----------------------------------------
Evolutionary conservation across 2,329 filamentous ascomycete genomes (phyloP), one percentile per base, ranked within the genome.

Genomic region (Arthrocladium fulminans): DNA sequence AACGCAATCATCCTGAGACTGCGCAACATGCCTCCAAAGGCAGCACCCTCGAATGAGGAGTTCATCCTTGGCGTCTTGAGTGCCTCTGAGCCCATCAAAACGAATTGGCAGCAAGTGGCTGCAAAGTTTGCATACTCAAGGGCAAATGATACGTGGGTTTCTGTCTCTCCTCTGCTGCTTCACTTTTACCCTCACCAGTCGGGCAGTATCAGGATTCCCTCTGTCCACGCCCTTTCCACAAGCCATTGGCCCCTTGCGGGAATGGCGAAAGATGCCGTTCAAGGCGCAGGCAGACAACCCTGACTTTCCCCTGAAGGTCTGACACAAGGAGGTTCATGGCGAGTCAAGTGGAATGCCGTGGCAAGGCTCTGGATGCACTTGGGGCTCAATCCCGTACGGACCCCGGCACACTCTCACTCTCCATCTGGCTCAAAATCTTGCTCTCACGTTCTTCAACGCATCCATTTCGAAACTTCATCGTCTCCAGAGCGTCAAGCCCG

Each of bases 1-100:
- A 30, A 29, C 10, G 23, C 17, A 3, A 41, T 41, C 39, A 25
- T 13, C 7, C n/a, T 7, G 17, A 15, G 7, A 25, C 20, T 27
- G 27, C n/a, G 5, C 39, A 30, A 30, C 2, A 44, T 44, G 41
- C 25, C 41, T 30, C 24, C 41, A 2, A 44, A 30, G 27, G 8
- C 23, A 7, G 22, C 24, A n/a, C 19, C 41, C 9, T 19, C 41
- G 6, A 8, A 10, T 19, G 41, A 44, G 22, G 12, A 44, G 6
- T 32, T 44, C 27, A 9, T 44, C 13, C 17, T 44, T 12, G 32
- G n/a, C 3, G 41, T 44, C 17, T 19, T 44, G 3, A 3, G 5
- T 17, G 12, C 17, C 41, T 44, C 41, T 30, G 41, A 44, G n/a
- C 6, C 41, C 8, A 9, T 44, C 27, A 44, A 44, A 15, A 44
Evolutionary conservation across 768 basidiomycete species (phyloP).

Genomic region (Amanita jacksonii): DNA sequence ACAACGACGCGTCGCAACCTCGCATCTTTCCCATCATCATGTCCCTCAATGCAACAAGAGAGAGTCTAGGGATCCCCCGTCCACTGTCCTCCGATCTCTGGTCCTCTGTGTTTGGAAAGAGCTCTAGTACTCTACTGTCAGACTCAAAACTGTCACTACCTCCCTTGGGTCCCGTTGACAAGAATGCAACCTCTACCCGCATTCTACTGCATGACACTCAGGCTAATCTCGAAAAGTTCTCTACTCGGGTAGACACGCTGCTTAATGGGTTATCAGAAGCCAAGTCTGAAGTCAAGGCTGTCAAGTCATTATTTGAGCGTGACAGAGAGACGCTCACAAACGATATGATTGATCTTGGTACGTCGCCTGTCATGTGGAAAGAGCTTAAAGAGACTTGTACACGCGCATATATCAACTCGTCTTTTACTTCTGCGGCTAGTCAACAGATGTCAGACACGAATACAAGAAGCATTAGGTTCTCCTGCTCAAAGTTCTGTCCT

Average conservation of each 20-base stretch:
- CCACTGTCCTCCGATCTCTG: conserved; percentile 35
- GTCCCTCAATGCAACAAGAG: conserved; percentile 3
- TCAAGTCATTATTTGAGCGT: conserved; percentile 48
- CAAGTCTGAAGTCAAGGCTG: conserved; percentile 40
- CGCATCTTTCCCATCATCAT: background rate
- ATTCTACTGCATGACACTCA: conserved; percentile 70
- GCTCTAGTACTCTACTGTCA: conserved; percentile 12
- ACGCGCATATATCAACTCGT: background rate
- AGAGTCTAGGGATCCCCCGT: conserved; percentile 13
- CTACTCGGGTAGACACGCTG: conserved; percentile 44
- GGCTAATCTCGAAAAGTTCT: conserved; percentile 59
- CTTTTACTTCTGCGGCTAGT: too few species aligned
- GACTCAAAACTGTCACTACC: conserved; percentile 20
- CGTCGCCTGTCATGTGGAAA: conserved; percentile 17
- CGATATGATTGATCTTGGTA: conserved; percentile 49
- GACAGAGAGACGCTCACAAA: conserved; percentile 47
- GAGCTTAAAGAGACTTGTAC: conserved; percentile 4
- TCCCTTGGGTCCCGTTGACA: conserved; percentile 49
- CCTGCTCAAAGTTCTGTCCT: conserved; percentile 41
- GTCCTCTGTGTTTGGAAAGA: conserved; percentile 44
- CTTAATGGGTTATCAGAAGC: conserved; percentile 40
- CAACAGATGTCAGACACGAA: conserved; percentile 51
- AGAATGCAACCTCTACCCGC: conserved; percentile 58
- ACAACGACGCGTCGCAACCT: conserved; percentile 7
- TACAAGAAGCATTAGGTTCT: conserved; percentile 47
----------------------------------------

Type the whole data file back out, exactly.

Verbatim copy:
Evolutionary conservation across 2,329 filamentous ascomycete genomes (phyloP), one percentile per base, ranked within the genome.

Genomic region (Arthrocladium fulminans): DNA sequence AACGCAATCATCCTGAGACTGCGCAACATGCCTCCAAAGGCAGCACCCTCGAATGAGGAGTTCATCCTTGGCGTCTTGAGTGCCTCTGAGCCCATCAAAACGAATTGGCAGCAAGTGGCTGCAAAGTTTGCATACTCAAGGGCAAATGATACGTGGGTTTCTGTCTCTCCTCTGCTGCTTCACTTTTACCCTCACCAGTCGGGCAGTATCAGGATTCCCTCTGTCCACGCCCTTTCCACAAGCCATTGGCCCCTTGCGGGAATGGCGAAAGATGCCGTTCAAGGCGCAGGCAGACAACCCTGACTTTCCCCTGAAGGTCTGACACAAGGAGGTTCATGGCGAGTCAAGTGGAATGCCGTGGCAAGGCTCTGGATGCACTTGGGGCTCAATCCCGTACGGACCCCGGCACACTCTCACTCTCCATCTGGCTCAAAATCTTGCTCTCACGTTCTTCAACGCATCCATTTCGAAACTTCATCGTCTCCAGAGCGTCAAGCCCG

Each of bases 1-100:
- A 30, A 29, C 10, G 23, C 17, A 3, A 41, T 41, C 39, A 25
- T 13, C 7, C n/a, T 7, G 17, A 15, G 7, A 25, C 20, T 27
- G 27, C n/a, G 5, C 39, A 30, A 30, C 2, A 44, T 44, G 41
- C 25, C 41, T 30, C 24, C 41, A 2, A 44, A 30, G 27, G 8
- C 23, A 7, G 22, C 24, A n/a, C 19, C 41, C 9, T 19, C 41
- G 6, A 8, A 10, T 19, G 41, A 44, G 22, G 12, A 44, G 6
- T 32, T 44, C 27, A 9, T 44, C 13, C 17, T 44, T 12, G 32
- G n/a, C 3, G 41, T 44, C 17, T 19, T 44, G 3, A 3, G 5
- T 17, G 12, C 17, C 41, T 44, C 41, T 30, G 41, A 44, G n/a
- C 6, C 41, C 8, A 9, T 44, C 27, A 44, A 44, A 15, A 44
Evolutionary conservation across 768 basidiomycete species (phyloP).

Genomic region (Amanita jacksonii): DNA sequence ACAACGACGCGTCGCAACCTCGCATCTTTCCCATCATCATGTCCCTCAATGCAACAAGAGAGAGTCTAGGGATCCCCCGTCCACTGTCCTCCGATCTCTGGTCCTCTGTGTTTGGAAAGAGCTCTAGTACTCTACTGTCAGACTCAAAACTGTCACTACCTCCCTTGGGTCCCGTTGACAAGAATGCAACCTCTACCCGCATTCTACTGCATGACACTCAGGCTAATCTCGAAAAGTTCTCTACTCGGGTAGACACGCTGCTTAATGGGTTATCAGAAGCCAAGTCTGAAGTCAAGGCTGTCAAGTCATTATTTGAGCGTGACAGAGAGACGCTCACAAACGATATGATTGATCTTGGTACGTCGCCTGTCATGTGGAAAGAGCTTAAAGAGACTTGTACACGCGCATATATCAACTCGTCTTTTACTTCTGCGGCTAGTCAACAGATGTCAGACACGAATACAAGAAGCATTAGGTTCTCCTGCTCAAAGTTCTGTCCT

Average conservation of each 20-base stretch:
- CCACTGTCCTCCGATCTCTG: conserved; percentile 35
- GTCCCTCAATGCAACAAGAG: conserved; percentile 3
- TCAAGTCATTATTTGAGCGT: conserved; percentile 48
- CAAGTCTGAAGTCAAGGCTG: conserved; percentile 40
- CGCATCTTTCCCATCATCAT: background rate
- ATTCTACTGCATGACACTCA: conserved; percentile 70
- GCTCTAGTACTCTACTGTCA: conserved; percentile 12
- ACGCGCATATATCAACTCGT: background rate
- AGAGTCTAGGGATCCCCCGT: conserved; percentile 13
- CTACTCGGGTAGACACGCTG: conserved; percentile 44
- GGCTAATCTCGAAAAGTTCT: conserved; percentile 59
- CTTTTACTTCTGCGGCTAGT: too few species aligned
- GACTCAAAACTGTCACTACC: conserved; percentile 20
- CGTCGCCTGTCATGTGGAAA: conserved; percentile 17
- CGATATGATTGATCTTGGTA: conserved; percentile 49
- GACAGAGAGACGCTCACAAA: conserved; percentile 47
- GAGCTTAAAGAGACTTGTAC: conserved; percentile 4
- TCCCTTGGGTCCCGTTGACA: conserved; percentile 49
- CCTGCTCAAAGTTCTGTCCT: conserved; percentile 41
- GTCCTCTGTGTTTGGAAAGA: conserved; percentile 44
- CTTAATGGGTTATCAGAAGC: conserved; percentile 40
- CAACAGATGTCAGACACGAA: conserved; percentile 51
- AGAATGCAACCTCTACCCGC: conserved; percentile 58
- ACAACGACGCGTCGCAACCT: conserved; percentile 7
- TACAAGAAGCATTAGGTTCT: conserved; percentile 47